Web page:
China has for decades been planting trees in the Gobi to form a "Great Green Wall" to prevent the encroachment of the desert. Part of that effort is shown here in Gansu Province on April 12, 2022.
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May 25, 2022 12:54 PM EDT

China intends to plant and conserve 70 billion trees by 2030 in its efforts to fight deforestation and climate change, the nation’s special envoy on climate Xie Zhenhua told the World Economic Forum (WEF) in Davos on Tuesday, as the world’s worst polluter ramps up attempts to rebrand itself as an environmental champion.

The pledge comes as part of the One Trillion Trees initiative, a global reforestation plan unveiled at the WEF two years ago, supported by funding from Salesforce CEO Marc Benioff and his wife Lynne, who together also own TIME.

In a speech in Davos on Tuesday, Xie said the 70 billion trees commitment was to “green our planet, combat climate change, and increase forest carbon sinks.” It builds on Chinese President Xi Jinping’s 2020 pledge to have China achieve peak carbon emission by 2030 and carbon neutrality by 2060.

There have been other significant tree-related pledges in recent years, though none approach China’s. For example, according to the One Trillion Tree Initiative’s website, the U.S. has pledged to “conserve, restore and grow more than 955 million trees…by 2030,” and, under the European Green Deal, the E.U. has committed to “planting at least 3 billion additional trees” in that same time frame.

Environmentalists have raised concerns that reforestation may be used as a fig leaf to obfuscate rising emissions. “Promoting nature at large scales can be fantastic if done in an ecologically responsible way, but it should not distract from efforts to decarbonize,” says Tom Crowther, an environmental scientist at ETH Zurich. They also point out that China has engaged in vast reforestation work in the past of varying success. In 1978, it launched a “Great Green Wall” to combat the encroachment of the Gobi Desert, with 2,800 mi of forest strips planned by 2050. Thousands of acres of shifting dunes have been stabilized while the frequency of the sandstorms that regularly plague Beijing especially fell by one-fifth nationwide between 2009 and 2014.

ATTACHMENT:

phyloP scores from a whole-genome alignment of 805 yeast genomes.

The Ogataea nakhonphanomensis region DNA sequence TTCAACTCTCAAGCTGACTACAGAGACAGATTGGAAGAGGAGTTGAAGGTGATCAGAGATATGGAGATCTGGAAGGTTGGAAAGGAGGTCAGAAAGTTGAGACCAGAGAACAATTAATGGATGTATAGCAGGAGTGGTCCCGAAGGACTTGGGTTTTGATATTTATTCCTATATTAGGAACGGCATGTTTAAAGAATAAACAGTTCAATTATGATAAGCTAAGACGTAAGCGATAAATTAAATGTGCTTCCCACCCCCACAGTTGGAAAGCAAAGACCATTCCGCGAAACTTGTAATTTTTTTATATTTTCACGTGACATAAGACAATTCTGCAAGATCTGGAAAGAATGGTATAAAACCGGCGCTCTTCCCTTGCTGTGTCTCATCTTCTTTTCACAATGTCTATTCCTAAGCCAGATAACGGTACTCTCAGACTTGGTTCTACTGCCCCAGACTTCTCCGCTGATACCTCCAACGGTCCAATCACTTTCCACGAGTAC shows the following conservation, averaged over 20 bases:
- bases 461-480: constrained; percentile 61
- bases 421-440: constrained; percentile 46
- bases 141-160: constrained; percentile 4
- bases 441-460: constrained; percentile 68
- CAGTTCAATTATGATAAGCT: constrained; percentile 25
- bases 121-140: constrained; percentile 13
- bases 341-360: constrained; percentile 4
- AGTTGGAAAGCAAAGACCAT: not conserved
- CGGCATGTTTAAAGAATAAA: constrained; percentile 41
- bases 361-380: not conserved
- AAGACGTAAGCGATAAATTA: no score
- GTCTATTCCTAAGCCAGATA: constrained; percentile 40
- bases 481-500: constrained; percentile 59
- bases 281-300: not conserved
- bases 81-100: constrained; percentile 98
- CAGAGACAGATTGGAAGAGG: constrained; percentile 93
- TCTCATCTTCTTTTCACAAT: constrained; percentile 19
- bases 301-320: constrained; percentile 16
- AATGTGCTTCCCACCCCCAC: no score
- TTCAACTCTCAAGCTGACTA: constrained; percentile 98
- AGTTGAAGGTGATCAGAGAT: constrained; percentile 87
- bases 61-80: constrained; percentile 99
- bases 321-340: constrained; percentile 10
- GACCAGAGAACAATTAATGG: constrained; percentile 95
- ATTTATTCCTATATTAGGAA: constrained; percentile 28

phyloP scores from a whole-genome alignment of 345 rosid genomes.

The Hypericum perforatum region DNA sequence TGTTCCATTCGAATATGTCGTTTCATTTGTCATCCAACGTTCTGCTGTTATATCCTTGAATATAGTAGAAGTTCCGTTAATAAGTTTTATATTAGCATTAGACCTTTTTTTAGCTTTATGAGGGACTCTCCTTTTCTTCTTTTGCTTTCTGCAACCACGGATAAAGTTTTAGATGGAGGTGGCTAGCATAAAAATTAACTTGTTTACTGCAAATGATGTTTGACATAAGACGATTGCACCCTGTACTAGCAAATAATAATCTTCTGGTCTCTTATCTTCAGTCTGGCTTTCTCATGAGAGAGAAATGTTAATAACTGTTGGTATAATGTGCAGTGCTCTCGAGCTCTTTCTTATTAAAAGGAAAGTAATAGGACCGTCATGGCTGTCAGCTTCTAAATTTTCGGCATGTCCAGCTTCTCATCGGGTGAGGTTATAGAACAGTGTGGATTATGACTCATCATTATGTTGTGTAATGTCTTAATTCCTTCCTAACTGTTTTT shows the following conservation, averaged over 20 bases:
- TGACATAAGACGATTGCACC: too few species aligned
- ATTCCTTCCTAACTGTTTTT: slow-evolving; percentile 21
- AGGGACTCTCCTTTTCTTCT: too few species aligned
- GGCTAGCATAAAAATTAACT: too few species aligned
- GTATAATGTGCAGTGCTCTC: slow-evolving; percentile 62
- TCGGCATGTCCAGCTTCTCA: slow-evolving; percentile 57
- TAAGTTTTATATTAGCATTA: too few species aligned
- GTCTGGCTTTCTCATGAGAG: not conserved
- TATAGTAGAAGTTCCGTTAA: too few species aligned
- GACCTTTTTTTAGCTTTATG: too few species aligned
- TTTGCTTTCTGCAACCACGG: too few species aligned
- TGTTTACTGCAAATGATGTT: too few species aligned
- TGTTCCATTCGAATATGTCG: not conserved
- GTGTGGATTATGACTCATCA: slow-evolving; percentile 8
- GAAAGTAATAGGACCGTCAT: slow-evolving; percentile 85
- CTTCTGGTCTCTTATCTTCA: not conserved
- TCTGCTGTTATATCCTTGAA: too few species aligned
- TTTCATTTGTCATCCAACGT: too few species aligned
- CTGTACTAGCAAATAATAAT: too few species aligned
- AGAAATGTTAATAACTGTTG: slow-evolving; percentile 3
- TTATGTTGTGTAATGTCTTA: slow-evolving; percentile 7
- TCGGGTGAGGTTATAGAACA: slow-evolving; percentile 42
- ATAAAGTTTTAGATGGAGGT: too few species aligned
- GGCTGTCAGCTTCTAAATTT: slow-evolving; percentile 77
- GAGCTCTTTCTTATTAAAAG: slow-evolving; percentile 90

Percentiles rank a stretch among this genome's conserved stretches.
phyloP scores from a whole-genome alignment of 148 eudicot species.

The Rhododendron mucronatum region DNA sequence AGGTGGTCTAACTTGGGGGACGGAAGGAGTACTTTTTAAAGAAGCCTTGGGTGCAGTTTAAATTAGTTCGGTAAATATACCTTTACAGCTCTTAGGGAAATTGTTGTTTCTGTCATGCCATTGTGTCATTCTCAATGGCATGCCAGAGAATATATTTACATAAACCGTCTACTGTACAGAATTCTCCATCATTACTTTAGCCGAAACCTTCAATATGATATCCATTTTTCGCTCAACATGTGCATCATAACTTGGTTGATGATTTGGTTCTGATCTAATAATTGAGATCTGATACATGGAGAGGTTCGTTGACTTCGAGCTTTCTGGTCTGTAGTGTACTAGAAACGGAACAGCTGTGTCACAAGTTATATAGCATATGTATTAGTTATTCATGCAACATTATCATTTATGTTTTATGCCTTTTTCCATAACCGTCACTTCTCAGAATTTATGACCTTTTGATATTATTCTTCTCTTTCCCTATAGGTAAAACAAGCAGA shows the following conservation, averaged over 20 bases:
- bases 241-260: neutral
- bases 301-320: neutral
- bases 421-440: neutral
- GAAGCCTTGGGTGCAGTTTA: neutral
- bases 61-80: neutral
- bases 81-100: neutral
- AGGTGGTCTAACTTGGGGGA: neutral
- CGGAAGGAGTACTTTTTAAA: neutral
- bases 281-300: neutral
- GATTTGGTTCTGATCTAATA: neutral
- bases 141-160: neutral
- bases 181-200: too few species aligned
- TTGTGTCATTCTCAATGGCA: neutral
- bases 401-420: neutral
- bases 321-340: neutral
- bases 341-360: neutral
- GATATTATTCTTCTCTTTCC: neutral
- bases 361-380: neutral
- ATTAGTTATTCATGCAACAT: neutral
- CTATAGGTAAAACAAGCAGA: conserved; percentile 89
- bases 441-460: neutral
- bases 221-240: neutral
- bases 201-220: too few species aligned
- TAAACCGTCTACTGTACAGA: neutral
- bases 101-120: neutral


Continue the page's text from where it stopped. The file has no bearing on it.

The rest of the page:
But problems such as land erosion and over-farming stalled efforts in many areas of the Great Green Wall, while chronic water pollution rendered some soil unsuitable to sustain life. There are also concerns over biodiversity since most reforestation efforts have centered on a specific plant species, making the resulting forests unappealing for bird life and susceptible to blights. In 2000, 1 billion poplar trees in the western province of Ningxia were lost to a single disease, setting back two decades of planting efforts.

“Any tree planting should also take biodiversity into consideration,” Li Shuo, senior climate and energy policy officer for Greenpeace East Asia, tells TIME. “We all know how monoculture is bad for our planet. A robbing Peter (biodiversity) to pay Paul (climate) dynamic should be avoided.”

China has improved its reforestation work in recent years, aided by international expertise and private funding. At the same time, hard figures are difficult to ascertain. Over the past decade, China claims to have regrown more than 70 million hectares of forest cover. However, a 2021 United Nations report report says China’s forest cover increased from 157 million hectares in 1990 to 220 million hectares in 2020. China’s 14th “Five Year Plan,” formally adopted in March 2021, has a stated target of increasing forest coverage to 24.1% by 2025, and forest stock volume up to 19 billion cubic meters.

That said, it’s unclear how much of the 70 billion commitment will be new trees. The exact wording of Xie’s pledge concerns “actions to plant, conserve, restore and manage,” which opens the possibility that existing forests may be included without additional action. Indeed, corporations and governments around the world, including in the U.S., often count already-protected existing forests as part of their carbon-sink footprints.

Certainly, China is ramping up efforts to engage positively on climate as it faces increased international censure on myriad other issues, including its persecution of Uighur Muslims and other minorities, and most recently its support for Russia’s invasion of Ukraine.

Contrary to strict COVID-19 travel protocols for Chinese officials, Xie is embarking on a whistle-stop European tour. Following Davos, he meets U.S. climate envoy John Kerry and German leaders on the sidelines of the G7 climate ministerial summit in Berlin on Wednesday, followed by more meetings with senior climate officials from around the globe in Stockholm.

It’s a “sign that China is still interested in playing the climate card to improve [and] stabilize its relationships with other powers,” says Li.

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Write to Charlie Campbell at charlie.campbell@time.com.

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